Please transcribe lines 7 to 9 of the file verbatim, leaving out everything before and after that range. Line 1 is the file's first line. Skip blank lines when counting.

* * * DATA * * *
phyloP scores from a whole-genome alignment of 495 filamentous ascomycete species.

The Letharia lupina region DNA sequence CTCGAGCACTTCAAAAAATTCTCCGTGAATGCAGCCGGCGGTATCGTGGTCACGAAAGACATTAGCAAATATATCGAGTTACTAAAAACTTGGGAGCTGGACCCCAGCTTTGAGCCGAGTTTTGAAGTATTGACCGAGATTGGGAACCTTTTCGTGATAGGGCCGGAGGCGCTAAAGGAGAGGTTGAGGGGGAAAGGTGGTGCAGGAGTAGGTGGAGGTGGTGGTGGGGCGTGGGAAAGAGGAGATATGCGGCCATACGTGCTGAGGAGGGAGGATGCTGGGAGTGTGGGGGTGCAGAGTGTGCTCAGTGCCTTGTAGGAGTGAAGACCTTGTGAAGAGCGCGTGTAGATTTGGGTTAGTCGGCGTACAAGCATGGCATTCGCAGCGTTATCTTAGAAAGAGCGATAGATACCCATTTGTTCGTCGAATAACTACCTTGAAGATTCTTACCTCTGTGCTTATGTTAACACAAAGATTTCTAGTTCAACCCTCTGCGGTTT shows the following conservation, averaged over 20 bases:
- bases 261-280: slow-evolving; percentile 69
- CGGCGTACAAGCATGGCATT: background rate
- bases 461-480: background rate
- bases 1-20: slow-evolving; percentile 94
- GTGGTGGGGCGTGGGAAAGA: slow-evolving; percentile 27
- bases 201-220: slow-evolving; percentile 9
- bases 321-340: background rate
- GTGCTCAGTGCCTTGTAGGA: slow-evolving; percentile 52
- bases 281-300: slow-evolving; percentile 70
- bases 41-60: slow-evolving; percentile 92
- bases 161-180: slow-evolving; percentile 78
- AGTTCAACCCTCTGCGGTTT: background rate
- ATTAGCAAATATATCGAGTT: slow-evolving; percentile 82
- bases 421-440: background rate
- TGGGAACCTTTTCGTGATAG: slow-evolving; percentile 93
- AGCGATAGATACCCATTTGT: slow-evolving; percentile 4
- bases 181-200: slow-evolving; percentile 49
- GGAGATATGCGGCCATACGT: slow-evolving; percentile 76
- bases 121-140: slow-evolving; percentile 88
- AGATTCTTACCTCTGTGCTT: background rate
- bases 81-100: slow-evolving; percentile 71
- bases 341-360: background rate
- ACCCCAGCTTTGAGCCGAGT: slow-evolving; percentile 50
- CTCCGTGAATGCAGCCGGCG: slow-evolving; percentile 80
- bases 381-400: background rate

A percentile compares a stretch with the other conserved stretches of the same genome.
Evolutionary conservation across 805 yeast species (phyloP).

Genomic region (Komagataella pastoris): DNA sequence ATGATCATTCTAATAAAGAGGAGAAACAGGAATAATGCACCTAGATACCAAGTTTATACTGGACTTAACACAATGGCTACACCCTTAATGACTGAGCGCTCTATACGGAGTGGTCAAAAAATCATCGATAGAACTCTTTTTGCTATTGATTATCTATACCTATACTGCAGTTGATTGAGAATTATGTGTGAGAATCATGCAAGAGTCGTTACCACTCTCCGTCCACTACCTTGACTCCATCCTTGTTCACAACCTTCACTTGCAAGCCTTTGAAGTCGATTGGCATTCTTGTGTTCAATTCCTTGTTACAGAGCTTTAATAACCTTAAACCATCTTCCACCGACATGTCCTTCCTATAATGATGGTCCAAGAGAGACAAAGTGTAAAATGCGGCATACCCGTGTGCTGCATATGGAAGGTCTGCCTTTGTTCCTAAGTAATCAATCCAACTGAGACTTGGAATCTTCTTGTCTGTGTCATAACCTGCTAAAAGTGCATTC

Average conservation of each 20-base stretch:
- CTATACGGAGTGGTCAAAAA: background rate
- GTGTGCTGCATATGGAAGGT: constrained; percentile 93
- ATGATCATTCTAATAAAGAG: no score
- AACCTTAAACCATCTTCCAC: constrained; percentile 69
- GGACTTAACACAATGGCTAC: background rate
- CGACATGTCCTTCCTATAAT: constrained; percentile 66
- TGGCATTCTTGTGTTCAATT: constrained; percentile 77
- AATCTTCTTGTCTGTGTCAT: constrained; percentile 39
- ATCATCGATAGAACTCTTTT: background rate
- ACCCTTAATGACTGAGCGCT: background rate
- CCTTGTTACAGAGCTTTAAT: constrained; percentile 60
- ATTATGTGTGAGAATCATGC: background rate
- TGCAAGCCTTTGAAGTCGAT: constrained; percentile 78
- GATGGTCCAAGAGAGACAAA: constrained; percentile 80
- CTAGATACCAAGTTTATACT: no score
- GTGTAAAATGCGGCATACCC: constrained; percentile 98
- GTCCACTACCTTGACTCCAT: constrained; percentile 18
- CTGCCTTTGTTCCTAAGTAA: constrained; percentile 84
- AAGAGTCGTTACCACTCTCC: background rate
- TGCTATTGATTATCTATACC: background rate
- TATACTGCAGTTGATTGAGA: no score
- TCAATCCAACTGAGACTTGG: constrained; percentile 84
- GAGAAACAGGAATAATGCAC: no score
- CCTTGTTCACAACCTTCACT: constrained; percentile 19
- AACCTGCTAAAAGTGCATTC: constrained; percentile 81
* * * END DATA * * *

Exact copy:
- GTGGTGGGGCGTGGGAAAGA: slow-evolving; percentile 27
- bases 201-220: slow-evolving; percentile 9
- bases 321-340: background rate